We’re barely a couple of months into our post-EU lives, and already there has been strong speculation about how workers’ future protections might change.
Just a few weeks ago came the news that business secretary Kwasi Kwarteng was reviewing job protections; a move much criticised as signalling the start of the ‘erosion’ of workplace rights. It was followed by a swift rebuttal that rights wouldn’t be watered down, before an announcement a few days later that a review wasn’t now happening at all. Or, to be exact, that ‘there is no plan’ to reduce workers’ rights’; hardly the strongest of assurances that employment law won’t still be looked at some point in the future.
The official line might well be that there are no plans right now, but this still leaves plenty of wiggle room to revisit this. While still in the realm of speculation, the legislation many feel is most likely to come under scrutiny is that around Transfer of Undertakings (Protection of Employment) (Tupe) regulations.
European law requires that any organisation acquiring the staff of another has to honour the terms and conditions, including holiday, pay and other benefits, of the incoming employees in full. While the intention was to protect staff, for years this particular rule has attracted criticism. Particularly disliked by firms is the fact it allows for large discrepancies to exist between old and newer staff; differences that are often significant when private organisations take on public sector employees.
So what is the likelihood of change? A week before the end of the Brexit transition period, the UK and EU reached agreement on the Trade and Co-operation Agreement, avoiding a ‘No Deal’ Brexit. This makes specific mention of workplace rights and provides that these are not to be weakened below the level they were at when the UK left the EU.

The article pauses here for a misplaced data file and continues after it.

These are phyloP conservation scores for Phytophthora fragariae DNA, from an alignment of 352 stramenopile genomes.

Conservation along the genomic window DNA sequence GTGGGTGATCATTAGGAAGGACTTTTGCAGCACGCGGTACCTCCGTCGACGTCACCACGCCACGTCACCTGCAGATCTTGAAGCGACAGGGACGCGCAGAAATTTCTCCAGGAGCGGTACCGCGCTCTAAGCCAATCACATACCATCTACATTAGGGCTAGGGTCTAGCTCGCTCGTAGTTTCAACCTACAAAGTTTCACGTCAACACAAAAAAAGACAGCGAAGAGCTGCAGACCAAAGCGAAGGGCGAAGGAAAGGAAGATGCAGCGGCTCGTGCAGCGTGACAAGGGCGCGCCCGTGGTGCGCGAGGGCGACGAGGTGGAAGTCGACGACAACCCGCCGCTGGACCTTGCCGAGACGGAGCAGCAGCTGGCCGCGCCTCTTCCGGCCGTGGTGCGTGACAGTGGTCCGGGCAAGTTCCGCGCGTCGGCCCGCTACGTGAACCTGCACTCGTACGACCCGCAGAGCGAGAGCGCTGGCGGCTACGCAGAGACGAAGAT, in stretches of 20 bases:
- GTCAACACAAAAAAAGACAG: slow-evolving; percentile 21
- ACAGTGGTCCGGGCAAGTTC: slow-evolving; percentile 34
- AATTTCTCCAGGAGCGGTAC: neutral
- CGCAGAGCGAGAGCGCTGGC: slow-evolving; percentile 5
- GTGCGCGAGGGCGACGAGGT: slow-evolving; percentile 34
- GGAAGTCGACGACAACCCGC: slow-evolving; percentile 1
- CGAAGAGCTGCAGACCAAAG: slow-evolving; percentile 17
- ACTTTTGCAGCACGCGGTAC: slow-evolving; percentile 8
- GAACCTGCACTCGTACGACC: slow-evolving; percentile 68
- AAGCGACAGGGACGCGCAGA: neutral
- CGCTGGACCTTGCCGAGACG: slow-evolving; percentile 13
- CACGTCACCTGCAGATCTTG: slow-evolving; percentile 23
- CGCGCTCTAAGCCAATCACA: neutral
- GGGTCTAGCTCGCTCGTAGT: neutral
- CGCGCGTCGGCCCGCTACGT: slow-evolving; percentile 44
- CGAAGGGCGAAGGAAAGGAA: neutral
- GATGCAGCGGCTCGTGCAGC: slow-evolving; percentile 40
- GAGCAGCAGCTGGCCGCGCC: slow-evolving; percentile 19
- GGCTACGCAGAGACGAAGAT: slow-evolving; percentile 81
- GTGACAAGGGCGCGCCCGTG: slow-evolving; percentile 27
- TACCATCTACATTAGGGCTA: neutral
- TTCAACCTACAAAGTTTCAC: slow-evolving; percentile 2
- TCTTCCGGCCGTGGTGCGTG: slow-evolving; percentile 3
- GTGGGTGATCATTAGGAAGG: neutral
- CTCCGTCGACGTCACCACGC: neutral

What’s not always realised, however, is that agreements preventing the dilution of these rights are only binding in as far as they do not impact trade and investment between the EU and the UK. What’s more, the onus would be on the EU to prove that any changes made by the UK, for example in allowing terms and conditions to be harmonised after a Tupe transfer, had a material impact on trade and investment.
This latter point is crucial. Even though the EU is highly likely to disapprove of anything that could be seen as giving the UK a competitive edge, it is not clear how a material impact on trade and investment will be determined if changes to Tupe were presented. In other words, there may well be changes to UK employment legislation that the government would feel able to make without fearing remedial action on the part of the EU.
There may be other rules that could be looked at in the same vein, such as how to calculate holiday pay (EU rules requires this to be based on ‘normal remuneration’ which can include bonuses and overtime, for example), and rules around accrual of sick pay during long-term absence or maternity leave, which businesses have had to adjust to as a result of European rulings.
Because of the administrative difficulties some of these EU rules create, as much as anything else, some employers might welcome a change – although in most respects, more change is the last thing they want.
However, while any substantive changes no longer seem to be at the top of the government’s agenda, there is some scope for them within the Trade and Co-operation Agreement and it would be unwise to rule them out entirely.
Susan Kelly is a partner at Winckworth Sherwood LLP